[Head Start and Day Care Center, Marshall]
The Carter Street Head Start and Day Care Center was located at 611 South Carter St. in Marshall at the time of this photograph, taken between 1965-80. texashistory.unt.edu/ark:/67531/metapth17530/
[Group Tours European Ruins]
A group tours ruins that appear to be European. The group and the place are unidentified. The photo is from Harrison County. texashistory.unt.edu/ark:/67531/metapth17578/
[Quilting Club]
A group of ladies in Marshall, Texas quilts a patchwork pattern the old-fashioned way, hand-stitching across a quilting frame. The women and the name of their group are unidentified. texashistory.unt.edu/ark:/67531/metapth17593/
[Interior View, Marshall Public Library]
This view from the library director's office at Marshall Public Library shows the circulation desk. A staff person sits at an office desk in the center of the circulation area. A child sits on the circulation desk counter, with another person standing near. The south entrance doors are at the extreme right of the photograph. In the far distance is the adult reading and stack area. texashistory.unt.edu/ark:/67531/metapth17562/
[Library Clerk Processes Books]
Library clerk Naomi Rhea processes books in the workroom at Marshall Public Library. At the time of the photograph, c1984, Mrs. Rhea used a typewriter for typing accession records. Within a few years, the typewriter was replaced by the microcomputer. texashistory.unt.edu/ark:/67531/metapth17526/
[New Television Equipment Shown at the Library]
A television camera records as Dr. Worden, second from right, demonstrates a television audio-visual setup. Other men in the photo are unidentified. texashistory.unt.edu/ark:/67531/metapth17592/
[Two Library Supporters, Tony Bridge and Carolyn Abney, Celebrate a New Library]
Radio station owner Tony Bridge and civic leader Carolyn Abney attended the reception for the opening of the new Marshall Public Library in 1973. texashistory.unt.edu/ark:/67531/metapth17514/
[Grant Aids New Library Building]
In September, 1971, a challenge grant from the Andrew Norman Foundation was offered to the Friends of a Public Library in Marshall, Texas for the purpose of building a new library. The $150,000 offer was to be matched by funds raised in Marshall and Harrison County. Following a successful fund drive, the photo shows George Fenn Lewis, president of the Friends, endorsing a balance payment check for $110,000 before presenting it to Dick Brassell, secretary-treasurer of the Friends. texashistory.unt.edu/ark:/67531/metapth17572/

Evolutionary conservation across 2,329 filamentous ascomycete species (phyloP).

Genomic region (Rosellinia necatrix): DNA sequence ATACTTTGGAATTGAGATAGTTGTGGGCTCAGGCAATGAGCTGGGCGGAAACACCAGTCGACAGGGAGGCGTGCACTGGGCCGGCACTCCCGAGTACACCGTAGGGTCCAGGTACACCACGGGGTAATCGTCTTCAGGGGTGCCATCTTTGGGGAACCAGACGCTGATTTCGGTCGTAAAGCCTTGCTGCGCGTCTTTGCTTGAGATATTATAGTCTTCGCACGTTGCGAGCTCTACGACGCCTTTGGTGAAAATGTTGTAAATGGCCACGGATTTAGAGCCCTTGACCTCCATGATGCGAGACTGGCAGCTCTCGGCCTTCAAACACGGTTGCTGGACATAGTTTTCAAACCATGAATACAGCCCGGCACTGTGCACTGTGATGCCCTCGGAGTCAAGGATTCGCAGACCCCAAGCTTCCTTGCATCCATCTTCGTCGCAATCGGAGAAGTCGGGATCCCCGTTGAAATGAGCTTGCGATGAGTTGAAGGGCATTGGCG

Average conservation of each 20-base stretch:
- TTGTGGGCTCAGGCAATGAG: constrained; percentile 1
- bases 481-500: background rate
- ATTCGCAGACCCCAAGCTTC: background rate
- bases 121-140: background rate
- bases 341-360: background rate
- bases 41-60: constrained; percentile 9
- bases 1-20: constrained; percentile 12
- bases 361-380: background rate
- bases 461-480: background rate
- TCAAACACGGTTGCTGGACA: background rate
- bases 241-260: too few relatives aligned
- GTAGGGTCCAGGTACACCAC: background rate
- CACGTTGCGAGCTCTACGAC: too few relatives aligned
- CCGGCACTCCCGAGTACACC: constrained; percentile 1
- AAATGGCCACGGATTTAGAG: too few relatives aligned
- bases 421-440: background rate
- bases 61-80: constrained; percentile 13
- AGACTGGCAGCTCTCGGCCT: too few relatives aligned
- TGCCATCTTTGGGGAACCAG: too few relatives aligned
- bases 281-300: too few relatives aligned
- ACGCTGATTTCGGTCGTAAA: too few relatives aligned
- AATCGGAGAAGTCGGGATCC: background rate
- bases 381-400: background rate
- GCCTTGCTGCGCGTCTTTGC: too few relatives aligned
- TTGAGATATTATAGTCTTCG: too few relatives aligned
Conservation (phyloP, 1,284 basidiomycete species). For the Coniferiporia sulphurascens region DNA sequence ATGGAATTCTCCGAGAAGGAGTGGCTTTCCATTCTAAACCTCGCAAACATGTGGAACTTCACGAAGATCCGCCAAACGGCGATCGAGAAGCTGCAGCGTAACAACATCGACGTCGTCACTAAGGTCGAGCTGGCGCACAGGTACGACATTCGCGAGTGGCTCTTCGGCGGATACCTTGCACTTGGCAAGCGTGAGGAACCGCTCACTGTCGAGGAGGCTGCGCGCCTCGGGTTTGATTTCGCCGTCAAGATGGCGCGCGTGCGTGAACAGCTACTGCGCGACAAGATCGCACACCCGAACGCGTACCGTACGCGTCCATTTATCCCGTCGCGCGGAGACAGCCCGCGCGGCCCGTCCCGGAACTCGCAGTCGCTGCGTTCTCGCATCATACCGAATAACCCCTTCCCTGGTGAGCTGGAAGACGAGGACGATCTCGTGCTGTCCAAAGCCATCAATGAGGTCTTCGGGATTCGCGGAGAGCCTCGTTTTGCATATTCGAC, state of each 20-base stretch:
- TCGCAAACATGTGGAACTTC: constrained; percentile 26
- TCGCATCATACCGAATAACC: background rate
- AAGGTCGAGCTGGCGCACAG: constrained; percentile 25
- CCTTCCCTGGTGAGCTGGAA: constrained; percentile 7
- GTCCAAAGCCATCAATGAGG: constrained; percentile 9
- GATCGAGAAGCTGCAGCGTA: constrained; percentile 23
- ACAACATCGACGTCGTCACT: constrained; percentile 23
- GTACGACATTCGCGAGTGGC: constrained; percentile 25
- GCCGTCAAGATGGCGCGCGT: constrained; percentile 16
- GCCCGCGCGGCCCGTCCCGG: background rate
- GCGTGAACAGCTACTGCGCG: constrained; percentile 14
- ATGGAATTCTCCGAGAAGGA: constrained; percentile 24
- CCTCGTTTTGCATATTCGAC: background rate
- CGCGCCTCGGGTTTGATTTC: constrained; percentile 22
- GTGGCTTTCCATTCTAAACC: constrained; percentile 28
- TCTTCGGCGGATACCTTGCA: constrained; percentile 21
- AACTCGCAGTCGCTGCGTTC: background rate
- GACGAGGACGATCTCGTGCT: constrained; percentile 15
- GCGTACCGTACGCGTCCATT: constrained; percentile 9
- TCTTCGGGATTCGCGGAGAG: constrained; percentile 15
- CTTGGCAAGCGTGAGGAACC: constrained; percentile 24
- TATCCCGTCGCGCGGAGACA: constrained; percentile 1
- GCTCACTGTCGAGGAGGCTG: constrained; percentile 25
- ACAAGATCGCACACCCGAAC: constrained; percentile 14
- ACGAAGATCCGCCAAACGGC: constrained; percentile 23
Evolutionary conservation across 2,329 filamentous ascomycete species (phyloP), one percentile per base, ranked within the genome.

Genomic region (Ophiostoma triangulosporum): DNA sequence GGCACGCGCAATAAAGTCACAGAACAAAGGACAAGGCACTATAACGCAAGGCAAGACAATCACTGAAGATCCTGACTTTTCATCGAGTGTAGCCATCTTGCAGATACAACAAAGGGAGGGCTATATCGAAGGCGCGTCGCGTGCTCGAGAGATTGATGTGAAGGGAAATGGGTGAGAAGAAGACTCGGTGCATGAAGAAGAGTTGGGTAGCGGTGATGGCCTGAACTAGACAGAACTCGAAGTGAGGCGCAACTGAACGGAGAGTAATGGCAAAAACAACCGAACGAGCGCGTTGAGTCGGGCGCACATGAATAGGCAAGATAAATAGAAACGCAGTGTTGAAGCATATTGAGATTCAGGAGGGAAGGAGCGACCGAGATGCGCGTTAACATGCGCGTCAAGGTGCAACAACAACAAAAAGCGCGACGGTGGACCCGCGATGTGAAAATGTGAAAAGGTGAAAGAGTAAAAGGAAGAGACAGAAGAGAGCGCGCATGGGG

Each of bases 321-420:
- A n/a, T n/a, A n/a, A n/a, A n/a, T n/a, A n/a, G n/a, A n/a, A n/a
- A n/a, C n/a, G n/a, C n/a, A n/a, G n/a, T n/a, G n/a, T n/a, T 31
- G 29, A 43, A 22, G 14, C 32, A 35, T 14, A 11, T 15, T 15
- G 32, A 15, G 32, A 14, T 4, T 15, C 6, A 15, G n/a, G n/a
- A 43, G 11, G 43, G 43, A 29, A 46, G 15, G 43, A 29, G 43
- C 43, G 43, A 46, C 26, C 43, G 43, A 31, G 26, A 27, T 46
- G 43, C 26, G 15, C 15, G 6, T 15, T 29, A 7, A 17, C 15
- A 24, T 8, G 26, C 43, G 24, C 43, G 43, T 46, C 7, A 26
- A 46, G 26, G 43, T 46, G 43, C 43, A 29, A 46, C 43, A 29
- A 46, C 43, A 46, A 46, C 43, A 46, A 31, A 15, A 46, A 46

[Marshall Public Library Supporters, Dr. Greg Beil and a Friend]
Dr. Greg Beil and a Friend of the library (unknown) talk together at a meeting in support of Marshall Public Library. texashistory.unt.edu/ark:/67531/metapth17528/
[Nursing Home in Marshall]
Colonial Park Nursing Home in Marshall was located at 509 S. Grove St. at the time of this photograph, c1984. texashistory.unt.edu/ark:/67531/metapth17550/
[Special Letter Service]
A library staff person (unidentified) types letters at the Marshall Public Library in 1978. texashistory.unt.edu/ark:/67531/metapth17534/
[Dorothy Morrison, First Director of the Marshall Public Library]
Mrs. Dorothy Morrison was director of the new Marshall Public Library from 1970 to 1984. She was responsible for several innovations at the library. The newspaper-on-microfilm collection is named in her memory. texashistory.unt.edu/ark:/67531/metapth17555/
[Nursing Home in Marshall]
Marshall Manor Nursing Home is located at 1007 S. Washington Ave. in Marshall. The photograph dates from 1970-1985. texashistory.unt.edu/ark:/67531/metapth17548/
[Thiokol Chemical Corp. Makes Gift to Library]